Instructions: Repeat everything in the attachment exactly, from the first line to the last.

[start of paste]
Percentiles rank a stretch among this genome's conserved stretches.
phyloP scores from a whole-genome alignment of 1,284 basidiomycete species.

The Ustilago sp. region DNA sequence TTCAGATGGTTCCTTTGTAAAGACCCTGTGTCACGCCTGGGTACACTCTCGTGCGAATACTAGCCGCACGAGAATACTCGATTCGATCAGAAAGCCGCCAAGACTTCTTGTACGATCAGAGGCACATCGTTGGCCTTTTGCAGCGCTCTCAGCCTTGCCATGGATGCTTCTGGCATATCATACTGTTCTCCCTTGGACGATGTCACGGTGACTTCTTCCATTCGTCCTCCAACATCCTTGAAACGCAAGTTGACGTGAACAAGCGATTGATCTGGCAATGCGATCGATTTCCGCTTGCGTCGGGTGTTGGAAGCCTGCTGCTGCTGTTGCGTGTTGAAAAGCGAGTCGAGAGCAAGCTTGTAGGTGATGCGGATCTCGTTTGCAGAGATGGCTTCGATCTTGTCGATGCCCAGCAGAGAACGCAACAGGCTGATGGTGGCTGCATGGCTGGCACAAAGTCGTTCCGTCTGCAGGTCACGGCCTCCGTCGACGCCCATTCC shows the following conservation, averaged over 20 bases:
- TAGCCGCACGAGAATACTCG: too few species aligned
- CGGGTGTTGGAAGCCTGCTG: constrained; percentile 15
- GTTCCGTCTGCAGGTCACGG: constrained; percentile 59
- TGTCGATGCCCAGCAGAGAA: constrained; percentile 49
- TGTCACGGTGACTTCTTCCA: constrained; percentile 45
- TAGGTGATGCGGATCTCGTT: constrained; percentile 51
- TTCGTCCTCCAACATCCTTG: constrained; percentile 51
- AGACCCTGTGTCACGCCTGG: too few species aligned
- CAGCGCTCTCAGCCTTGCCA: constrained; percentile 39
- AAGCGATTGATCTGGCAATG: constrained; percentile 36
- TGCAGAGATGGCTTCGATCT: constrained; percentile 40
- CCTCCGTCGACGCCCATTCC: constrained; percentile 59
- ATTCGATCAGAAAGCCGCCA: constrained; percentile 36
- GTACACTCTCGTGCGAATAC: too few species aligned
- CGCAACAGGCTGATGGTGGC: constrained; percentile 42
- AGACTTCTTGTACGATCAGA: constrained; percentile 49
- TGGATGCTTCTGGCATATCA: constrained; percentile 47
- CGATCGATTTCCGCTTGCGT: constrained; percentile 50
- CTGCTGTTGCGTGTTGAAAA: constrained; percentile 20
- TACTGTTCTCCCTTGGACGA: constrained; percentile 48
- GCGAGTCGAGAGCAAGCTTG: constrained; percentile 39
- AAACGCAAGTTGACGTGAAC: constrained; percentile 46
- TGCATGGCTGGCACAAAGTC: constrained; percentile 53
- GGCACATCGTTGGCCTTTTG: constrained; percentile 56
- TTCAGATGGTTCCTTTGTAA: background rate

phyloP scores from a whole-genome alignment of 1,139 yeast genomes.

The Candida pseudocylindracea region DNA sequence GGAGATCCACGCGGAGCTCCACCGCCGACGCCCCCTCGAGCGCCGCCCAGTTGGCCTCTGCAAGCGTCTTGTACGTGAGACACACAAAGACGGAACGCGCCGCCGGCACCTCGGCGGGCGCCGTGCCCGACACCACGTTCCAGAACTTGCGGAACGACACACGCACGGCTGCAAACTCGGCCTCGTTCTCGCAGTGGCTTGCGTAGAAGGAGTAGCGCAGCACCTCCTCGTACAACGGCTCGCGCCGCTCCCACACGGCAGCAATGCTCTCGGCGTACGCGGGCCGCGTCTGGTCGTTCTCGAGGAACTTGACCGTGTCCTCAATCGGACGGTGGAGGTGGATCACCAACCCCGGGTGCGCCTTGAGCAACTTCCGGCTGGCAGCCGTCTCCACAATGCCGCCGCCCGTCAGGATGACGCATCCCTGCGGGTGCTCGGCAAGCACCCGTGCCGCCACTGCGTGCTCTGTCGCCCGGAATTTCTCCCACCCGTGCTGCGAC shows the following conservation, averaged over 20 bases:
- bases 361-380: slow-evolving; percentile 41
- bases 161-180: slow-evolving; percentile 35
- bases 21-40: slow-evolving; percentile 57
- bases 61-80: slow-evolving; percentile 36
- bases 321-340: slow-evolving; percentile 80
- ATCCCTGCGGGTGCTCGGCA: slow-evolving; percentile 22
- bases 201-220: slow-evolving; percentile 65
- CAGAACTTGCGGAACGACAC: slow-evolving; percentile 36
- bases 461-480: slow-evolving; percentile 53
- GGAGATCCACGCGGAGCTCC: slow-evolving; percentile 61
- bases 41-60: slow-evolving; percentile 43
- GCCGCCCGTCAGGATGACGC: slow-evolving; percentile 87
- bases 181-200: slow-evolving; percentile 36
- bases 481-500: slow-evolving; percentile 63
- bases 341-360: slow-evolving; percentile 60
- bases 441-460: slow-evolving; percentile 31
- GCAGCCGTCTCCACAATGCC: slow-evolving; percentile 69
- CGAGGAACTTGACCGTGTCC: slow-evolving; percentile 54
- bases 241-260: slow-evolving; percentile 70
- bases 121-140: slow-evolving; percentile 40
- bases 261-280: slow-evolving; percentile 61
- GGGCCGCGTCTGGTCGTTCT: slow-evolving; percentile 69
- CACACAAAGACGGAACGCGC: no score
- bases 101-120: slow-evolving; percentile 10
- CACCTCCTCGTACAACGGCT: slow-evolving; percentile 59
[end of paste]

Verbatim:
Percentiles rank a stretch among this genome's conserved stretches.
phyloP scores from a whole-genome alignment of 1,284 basidiomycete species.

The Ustilago sp. region DNA sequence TTCAGATGGTTCCTTTGTAAAGACCCTGTGTCACGCCTGGGTACACTCTCGTGCGAATACTAGCCGCACGAGAATACTCGATTCGATCAGAAAGCCGCCAAGACTTCTTGTACGATCAGAGGCACATCGTTGGCCTTTTGCAGCGCTCTCAGCCTTGCCATGGATGCTTCTGGCATATCATACTGTTCTCCCTTGGACGATGTCACGGTGACTTCTTCCATTCGTCCTCCAACATCCTTGAAACGCAAGTTGACGTGAACAAGCGATTGATCTGGCAATGCGATCGATTTCCGCTTGCGTCGGGTGTTGGAAGCCTGCTGCTGCTGTTGCGTGTTGAAAAGCGAGTCGAGAGCAAGCTTGTAGGTGATGCGGATCTCGTTTGCAGAGATGGCTTCGATCTTGTCGATGCCCAGCAGAGAACGCAACAGGCTGATGGTGGCTGCATGGCTGGCACAAAGTCGTTCCGTCTGCAGGTCACGGCCTCCGTCGACGCCCATTCC shows the following conservation, averaged over 20 bases:
- TAGCCGCACGAGAATACTCG: too few species aligned
- CGGGTGTTGGAAGCCTGCTG: constrained; percentile 15
- GTTCCGTCTGCAGGTCACGG: constrained; percentile 59
- TGTCGATGCCCAGCAGAGAA: constrained; percentile 49
- TGTCACGGTGACTTCTTCCA: constrained; percentile 45
- TAGGTGATGCGGATCTCGTT: constrained; percentile 51
- TTCGTCCTCCAACATCCTTG: constrained; percentile 51
- AGACCCTGTGTCACGCCTGG: too few species aligned
- CAGCGCTCTCAGCCTTGCCA: constrained; percentile 39
- AAGCGATTGATCTGGCAATG: constrained; percentile 36
- TGCAGAGATGGCTTCGATCT: constrained; percentile 40
- CCTCCGTCGACGCCCATTCC: constrained; percentile 59
- ATTCGATCAGAAAGCCGCCA: constrained; percentile 36
- GTACACTCTCGTGCGAATAC: too few species aligned
- CGCAACAGGCTGATGGTGGC: constrained; percentile 42
- AGACTTCTTGTACGATCAGA: constrained; percentile 49
- TGGATGCTTCTGGCATATCA: constrained; percentile 47
- CGATCGATTTCCGCTTGCGT: constrained; percentile 50
- CTGCTGTTGCGTGTTGAAAA: constrained; percentile 20
- TACTGTTCTCCCTTGGACGA: constrained; percentile 48
- GCGAGTCGAGAGCAAGCTTG: constrained; percentile 39
- AAACGCAAGTTGACGTGAAC: constrained; percentile 46
- TGCATGGCTGGCACAAAGTC: constrained; percentile 53
- GGCACATCGTTGGCCTTTTG: constrained; percentile 56
- TTCAGATGGTTCCTTTGTAA: background rate

phyloP scores from a whole-genome alignment of 1,139 yeast genomes.

The Candida pseudocylindracea region DNA sequence GGAGATCCACGCGGAGCTCCACCGCCGACGCCCCCTCGAGCGCCGCCCAGTTGGCCTCTGCAAGCGTCTTGTACGTGAGACACACAAAGACGGAACGCGCCGCCGGCACCTCGGCGGGCGCCGTGCCCGACACCACGTTCCAGAACTTGCGGAACGACACACGCACGGCTGCAAACTCGGCCTCGTTCTCGCAGTGGCTTGCGTAGAAGGAGTAGCGCAGCACCTCCTCGTACAACGGCTCGCGCCGCTCCCACACGGCAGCAATGCTCTCGGCGTACGCGGGCCGCGTCTGGTCGTTCTCGAGGAACTTGACCGTGTCCTCAATCGGACGGTGGAGGTGGATCACCAACCCCGGGTGCGCCTTGAGCAACTTCCGGCTGGCAGCCGTCTCCACAATGCCGCCGCCCGTCAGGATGACGCATCCCTGCGGGTGCTCGGCAAGCACCCGTGCCGCCACTGCGTGCTCTGTCGCCCGGAATTTCTCCCACCCGTGCTGCGAC shows the following conservation, averaged over 20 bases:
- bases 361-380: slow-evolving; percentile 41
- bases 161-180: slow-evolving; percentile 35
- bases 21-40: slow-evolving; percentile 57
- bases 61-80: slow-evolving; percentile 36
- bases 321-340: slow-evolving; percentile 80
- ATCCCTGCGGGTGCTCGGCA: slow-evolving; percentile 22
- bases 201-220: slow-evolving; percentile 65
- CAGAACTTGCGGAACGACAC: slow-evolving; percentile 36
- bases 461-480: slow-evolving; percentile 53
- GGAGATCCACGCGGAGCTCC: slow-evolving; percentile 61
- bases 41-60: slow-evolving; percentile 43
- GCCGCCCGTCAGGATGACGC: slow-evolving; percentile 87
- bases 181-200: slow-evolving; percentile 36
- bases 481-500: slow-evolving; percentile 63
- bases 341-360: slow-evolving; percentile 60
- bases 441-460: slow-evolving; percentile 31
- GCAGCCGTCTCCACAATGCC: slow-evolving; percentile 69
- CGAGGAACTTGACCGTGTCC: slow-evolving; percentile 54
- bases 241-260: slow-evolving; percentile 70
- bases 121-140: slow-evolving; percentile 40
- bases 261-280: slow-evolving; percentile 61
- GGGCCGCGTCTGGTCGTTCT: slow-evolving; percentile 69
- CACACAAAGACGGAACGCGC: no score
- bases 101-120: slow-evolving; percentile 10
- CACCTCCTCGTACAACGGCT: slow-evolving; percentile 59